of women since my Gender and Genius was published in 1989. However, in the fine arts generally women artists still have not received the
same institutional recognition as their male counterparts. Furthermore, in
the digital and computer arts women creators remain a rarity – as they do
also in musical composition, screenwriting and playwriting. Thus, it was
not until 2008 – or arguably, if adaptations are included, 2005 – that a
living woman playwright had a play performed on the main stage of the
National Theatre in London (Fisher; ‘Corrections’). In either case, it is
surprising that no plays by a living woman had previously featured on
the main stage since 1963 when the National Theatre was inaugurated.
In the United States the position of women playwrights also still
lags behind that of the men. Thus, in 2009 Emily Sands sought to
analyse why only one in eight Broadway productions involves a work
written by a woman, even though by some calculations the female
authors’ shows are in general more commercially successful than those
of the men. Theatre professionals were sent a set of scripts, and asked to
rank them in terms of their quality, their economic prospects and also the

‘By a Woman Wrought’: Do We/Should We Still Care?


likely audience response. The sexual identity of the authors of the scripts
had been reallocated, but it was those bearing the name of a female
author which received a significantly lower grading than identical scripts
which were signed with a male name (Sands). And, what is more
surprising, the lower ranking was entirely due to the responses of the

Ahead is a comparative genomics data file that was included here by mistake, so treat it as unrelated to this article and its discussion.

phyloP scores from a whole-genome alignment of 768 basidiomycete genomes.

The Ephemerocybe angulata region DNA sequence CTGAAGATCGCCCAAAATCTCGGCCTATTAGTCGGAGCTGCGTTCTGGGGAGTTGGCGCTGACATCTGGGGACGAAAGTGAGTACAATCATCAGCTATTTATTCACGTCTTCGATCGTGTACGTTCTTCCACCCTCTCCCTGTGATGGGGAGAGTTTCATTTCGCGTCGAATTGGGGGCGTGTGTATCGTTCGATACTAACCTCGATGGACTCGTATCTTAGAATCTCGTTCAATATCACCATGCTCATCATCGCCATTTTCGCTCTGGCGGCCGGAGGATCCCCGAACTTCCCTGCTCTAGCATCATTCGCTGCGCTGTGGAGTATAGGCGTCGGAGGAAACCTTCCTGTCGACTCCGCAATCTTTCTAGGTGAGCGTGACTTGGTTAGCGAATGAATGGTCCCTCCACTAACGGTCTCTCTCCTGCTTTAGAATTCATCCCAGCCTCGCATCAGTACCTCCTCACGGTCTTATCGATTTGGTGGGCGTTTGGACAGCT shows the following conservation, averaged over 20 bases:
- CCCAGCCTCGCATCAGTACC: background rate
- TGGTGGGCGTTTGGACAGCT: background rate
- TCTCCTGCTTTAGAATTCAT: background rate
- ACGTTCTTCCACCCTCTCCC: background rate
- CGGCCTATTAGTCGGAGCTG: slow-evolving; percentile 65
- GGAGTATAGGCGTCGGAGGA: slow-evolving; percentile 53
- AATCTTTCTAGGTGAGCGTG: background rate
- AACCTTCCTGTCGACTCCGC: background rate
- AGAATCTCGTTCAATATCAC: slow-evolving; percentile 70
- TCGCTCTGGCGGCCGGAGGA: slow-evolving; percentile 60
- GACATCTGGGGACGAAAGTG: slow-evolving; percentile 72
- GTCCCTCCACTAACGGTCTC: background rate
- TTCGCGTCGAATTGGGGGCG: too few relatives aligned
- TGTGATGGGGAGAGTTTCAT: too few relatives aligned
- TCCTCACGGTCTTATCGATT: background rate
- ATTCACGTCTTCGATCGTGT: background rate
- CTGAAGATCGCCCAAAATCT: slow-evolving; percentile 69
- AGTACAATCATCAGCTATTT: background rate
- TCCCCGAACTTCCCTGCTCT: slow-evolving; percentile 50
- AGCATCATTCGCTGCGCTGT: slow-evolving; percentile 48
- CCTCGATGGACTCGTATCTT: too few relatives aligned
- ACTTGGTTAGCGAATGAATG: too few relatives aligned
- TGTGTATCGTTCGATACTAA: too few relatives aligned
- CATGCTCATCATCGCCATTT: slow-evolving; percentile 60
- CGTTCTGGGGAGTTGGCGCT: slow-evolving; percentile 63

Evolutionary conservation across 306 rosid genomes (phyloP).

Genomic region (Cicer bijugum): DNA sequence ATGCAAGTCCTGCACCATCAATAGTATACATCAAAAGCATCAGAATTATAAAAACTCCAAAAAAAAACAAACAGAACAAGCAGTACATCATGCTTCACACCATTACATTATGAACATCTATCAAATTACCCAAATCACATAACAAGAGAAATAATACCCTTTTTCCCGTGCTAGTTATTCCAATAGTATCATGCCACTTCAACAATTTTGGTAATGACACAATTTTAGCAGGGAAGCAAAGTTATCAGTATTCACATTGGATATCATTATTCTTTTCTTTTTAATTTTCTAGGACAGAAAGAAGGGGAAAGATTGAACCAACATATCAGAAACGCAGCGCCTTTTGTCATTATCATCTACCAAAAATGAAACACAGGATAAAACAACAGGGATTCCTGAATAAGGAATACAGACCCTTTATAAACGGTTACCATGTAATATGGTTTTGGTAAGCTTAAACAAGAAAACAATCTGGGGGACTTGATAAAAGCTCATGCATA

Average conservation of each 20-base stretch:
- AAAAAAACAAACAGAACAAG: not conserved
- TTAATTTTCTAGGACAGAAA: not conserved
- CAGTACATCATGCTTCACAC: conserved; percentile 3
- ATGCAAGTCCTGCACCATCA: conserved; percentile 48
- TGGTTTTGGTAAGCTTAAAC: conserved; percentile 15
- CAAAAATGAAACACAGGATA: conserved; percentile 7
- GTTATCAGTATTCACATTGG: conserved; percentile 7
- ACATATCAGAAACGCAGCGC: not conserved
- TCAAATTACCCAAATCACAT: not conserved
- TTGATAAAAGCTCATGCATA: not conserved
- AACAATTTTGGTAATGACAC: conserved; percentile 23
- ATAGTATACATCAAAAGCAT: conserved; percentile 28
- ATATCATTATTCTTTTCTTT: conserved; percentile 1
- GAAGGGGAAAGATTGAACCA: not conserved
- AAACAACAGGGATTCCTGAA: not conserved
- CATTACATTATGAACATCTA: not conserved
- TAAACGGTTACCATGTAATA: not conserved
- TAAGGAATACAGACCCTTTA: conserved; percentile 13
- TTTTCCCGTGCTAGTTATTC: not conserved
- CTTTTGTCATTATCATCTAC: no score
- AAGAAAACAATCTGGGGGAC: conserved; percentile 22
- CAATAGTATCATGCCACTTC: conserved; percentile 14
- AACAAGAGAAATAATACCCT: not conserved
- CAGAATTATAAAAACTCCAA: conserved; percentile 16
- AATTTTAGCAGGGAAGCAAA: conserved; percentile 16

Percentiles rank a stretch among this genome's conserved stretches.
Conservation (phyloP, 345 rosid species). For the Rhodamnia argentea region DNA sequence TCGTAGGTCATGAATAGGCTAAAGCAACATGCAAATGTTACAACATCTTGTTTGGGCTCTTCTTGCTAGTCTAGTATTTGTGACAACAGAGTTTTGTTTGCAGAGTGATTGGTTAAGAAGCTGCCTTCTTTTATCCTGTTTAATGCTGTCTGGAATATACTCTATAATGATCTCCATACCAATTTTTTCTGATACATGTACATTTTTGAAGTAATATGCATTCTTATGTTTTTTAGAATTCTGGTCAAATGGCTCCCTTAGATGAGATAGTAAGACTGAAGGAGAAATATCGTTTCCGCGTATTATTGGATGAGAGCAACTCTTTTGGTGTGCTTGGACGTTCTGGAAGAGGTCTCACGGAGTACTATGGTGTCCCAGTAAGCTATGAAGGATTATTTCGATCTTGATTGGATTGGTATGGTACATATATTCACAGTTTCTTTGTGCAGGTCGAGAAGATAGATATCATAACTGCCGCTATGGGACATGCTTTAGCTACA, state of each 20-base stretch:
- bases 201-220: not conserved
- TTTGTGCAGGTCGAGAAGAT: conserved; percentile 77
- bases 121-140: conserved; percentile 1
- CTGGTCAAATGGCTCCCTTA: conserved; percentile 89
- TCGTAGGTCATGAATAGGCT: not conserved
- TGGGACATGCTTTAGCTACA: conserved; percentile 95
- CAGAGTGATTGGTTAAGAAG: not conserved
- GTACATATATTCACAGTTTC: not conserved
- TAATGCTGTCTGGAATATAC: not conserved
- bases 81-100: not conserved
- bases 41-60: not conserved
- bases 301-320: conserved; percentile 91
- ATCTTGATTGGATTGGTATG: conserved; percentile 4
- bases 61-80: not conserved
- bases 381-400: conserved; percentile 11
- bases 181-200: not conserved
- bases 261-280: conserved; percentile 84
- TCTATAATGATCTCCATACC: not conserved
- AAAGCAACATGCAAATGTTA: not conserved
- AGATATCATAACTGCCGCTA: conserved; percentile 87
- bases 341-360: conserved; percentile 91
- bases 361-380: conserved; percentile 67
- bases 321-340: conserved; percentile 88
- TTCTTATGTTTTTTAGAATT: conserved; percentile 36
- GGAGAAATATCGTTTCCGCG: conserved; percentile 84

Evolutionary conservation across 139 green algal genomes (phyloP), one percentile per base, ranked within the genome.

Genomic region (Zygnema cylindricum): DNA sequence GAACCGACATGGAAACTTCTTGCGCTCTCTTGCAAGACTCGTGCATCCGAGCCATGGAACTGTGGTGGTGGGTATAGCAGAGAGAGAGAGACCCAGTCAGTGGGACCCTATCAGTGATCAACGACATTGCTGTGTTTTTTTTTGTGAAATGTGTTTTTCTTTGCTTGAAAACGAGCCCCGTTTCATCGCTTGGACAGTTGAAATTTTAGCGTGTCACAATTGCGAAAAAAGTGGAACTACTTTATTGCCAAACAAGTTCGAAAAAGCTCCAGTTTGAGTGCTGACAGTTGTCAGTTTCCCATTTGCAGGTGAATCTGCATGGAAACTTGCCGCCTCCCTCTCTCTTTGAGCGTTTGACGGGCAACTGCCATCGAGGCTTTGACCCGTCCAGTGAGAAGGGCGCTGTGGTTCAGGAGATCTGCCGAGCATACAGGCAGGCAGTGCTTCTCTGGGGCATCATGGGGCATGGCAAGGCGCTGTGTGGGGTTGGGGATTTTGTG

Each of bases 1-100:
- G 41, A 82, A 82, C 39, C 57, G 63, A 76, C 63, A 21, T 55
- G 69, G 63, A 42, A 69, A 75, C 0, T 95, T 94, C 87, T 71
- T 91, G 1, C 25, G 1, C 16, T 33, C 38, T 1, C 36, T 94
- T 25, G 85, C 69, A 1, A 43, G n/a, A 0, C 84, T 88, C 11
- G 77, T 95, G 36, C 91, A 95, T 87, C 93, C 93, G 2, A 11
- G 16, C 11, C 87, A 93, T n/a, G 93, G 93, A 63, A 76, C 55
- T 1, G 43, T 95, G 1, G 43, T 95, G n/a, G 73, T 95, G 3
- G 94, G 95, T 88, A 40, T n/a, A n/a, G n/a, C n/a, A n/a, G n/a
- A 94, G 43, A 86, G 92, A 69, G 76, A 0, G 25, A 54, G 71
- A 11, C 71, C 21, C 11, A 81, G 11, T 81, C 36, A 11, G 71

women professionals who were acting as assessors. Sands argued (85)
that this was probably because female theatre professionals are more
likely to be aware that plays by women need to be of a higher standard
than of those of the men if they are to get staged. This remains merely a
hypothesis, however, and one that has triggered lively debate
On the surface at least, the position is far more rosy in other fields of
literature – so much so that there is now a degree of impatience
expressed for women-only literary prizes (such as the Orange Prize for
Fiction, founded 1996). However, VIDA, a US organisation set up in
2009 to address the critical neglect of women writers, provided in 2010 a
statistical count which showed that, in the US, reviews of fiction and
poems by male writers in prestigious literary magazines outnumber those
by women by almost 3:1. In the UK the situation is no better, with 74%
of the books featured in both the London Review of Books and The Times
Literary Supplement being by men. In a way that differs sharply from
Sands’ study of female playwrights, what is particularly striking in the
VIDA pie charts is the strong match between the number (or paucity) of
women reviewers for each of the journals and the gender breakdown of
the total of authors reviewed in that journal (see Image 1).
Women writers are also still a rarity in a variety of literary genres
which are not covered by the VIDA statistics. In philosophy, for
example, women philosophers are by no means the norm, and the
question of why this is the case continues to cause controversy, as does